Ellie Robinson: We had the lockdown. Swimming was hugely affected because if you don’t have a pool you can’t swim. That is unless you are a fan of open water. I can’t say that I am myself. Pools were shut for a very long time. They were not receiving income for quite a while—well, they weren’t receiving the income they received before. Now pools are starting to open up again and the cost of hiring a pool has gone up massively.

Swimming clubs are really struggling to afford the cost so they are putting their membership fees up. It is excluding the people who cannot afford to pay those membership fees. One family that I know at one point had three kids. They were not on a very high income and all three of their children were swimming. One of the swimmers has finished. If they were to continue now they would not be able to afford three lots of swimming fees. As well as that, I think the gas prices has also made swimming pools harder to run. On top of that, you then have another cost and that is being added on as well.

When swimming clubs and leisure centres hire the pools out for the general public they are putting their prices up. Again, that is excluding people on low incomes from the sport. At the grass-roots level, that will be quite a detriment because we are not sourcing the talent. We are not nurturing the talent and then, particularly in power swimming, we are trying to make athletes out of people who, frankly, are not meant to be athletes. They don’t make the times and they are not cutting it. I don’t mean that in an ill way but not everyone is going to make the Games. Sport is harsh and it is a difficult world to be in. Like I said, we need to make sure—again, I am not a politician so I am not sure how they are going to do it—that leisure centres are affordable for people as well.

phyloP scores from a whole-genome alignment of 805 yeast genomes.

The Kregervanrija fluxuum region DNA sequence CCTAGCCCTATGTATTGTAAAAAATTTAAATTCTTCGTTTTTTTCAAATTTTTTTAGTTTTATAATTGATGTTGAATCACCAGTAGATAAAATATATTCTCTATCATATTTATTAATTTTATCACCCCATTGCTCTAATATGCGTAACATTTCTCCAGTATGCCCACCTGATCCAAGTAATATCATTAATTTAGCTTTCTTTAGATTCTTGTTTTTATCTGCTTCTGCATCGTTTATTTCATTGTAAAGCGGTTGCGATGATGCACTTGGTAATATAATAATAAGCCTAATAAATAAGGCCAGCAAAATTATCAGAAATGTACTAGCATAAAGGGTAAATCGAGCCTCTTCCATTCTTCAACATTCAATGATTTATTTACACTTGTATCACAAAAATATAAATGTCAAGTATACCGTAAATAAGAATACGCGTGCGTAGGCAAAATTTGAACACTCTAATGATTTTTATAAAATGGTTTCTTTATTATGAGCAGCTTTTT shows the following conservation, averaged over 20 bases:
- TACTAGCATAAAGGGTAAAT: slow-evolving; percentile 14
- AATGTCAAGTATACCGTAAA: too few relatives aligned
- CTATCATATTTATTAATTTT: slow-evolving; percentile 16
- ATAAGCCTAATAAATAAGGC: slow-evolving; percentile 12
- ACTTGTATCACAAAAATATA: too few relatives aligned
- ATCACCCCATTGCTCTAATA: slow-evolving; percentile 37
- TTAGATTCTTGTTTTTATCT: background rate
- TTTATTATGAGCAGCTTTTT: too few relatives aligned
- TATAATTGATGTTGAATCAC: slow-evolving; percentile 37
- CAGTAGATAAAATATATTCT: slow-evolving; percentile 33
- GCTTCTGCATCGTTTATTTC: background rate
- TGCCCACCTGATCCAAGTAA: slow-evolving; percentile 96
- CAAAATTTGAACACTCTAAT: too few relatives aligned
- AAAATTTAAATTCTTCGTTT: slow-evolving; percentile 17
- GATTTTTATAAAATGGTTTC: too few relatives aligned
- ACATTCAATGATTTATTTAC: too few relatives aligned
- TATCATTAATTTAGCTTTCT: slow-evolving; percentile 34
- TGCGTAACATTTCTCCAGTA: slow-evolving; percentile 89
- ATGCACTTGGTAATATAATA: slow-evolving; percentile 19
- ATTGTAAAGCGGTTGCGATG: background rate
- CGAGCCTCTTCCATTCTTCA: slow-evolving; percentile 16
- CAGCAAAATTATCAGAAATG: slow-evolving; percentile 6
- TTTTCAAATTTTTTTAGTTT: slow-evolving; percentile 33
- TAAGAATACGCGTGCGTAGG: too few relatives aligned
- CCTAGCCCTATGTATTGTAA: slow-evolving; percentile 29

For anyone with mobility problems or a disability or anyone elderly, swimming is non-weight bearing. It is also important for hydrotherapy as well, so for anyone with an injury. I had an injury in my hip and I was supported all the way through by the NHS and its hydrotherapy. I went to hydrotherapy for about six months. In lockdown people were not able to go. That was stopping people from going through rehabilitation and then there was added pressure on the NHS because their conditions were degenerating, so it is not only athletes but it is everyone.

Q54            John Nicolson: The three of you have given really inspiring testimony today. I can see a few of us think this and I hope all three of you consider a career in politics. You would be the most fabulous MPs. As I say, it is inspiring testimony but it sounds like quite a cruel world that you are involved in from listening to your testimony.

Your funding reduced with injury, which is entirely counterintuitive because you would think the funding would pick up with injury. If you are dealing with injury how much worse must it be to be panicking about how you are going to pay your bills. No support for mental health—we have heard that several times—or poor support for mental health, and you cannot use the funds that you get to buy a home and give yourself some stability.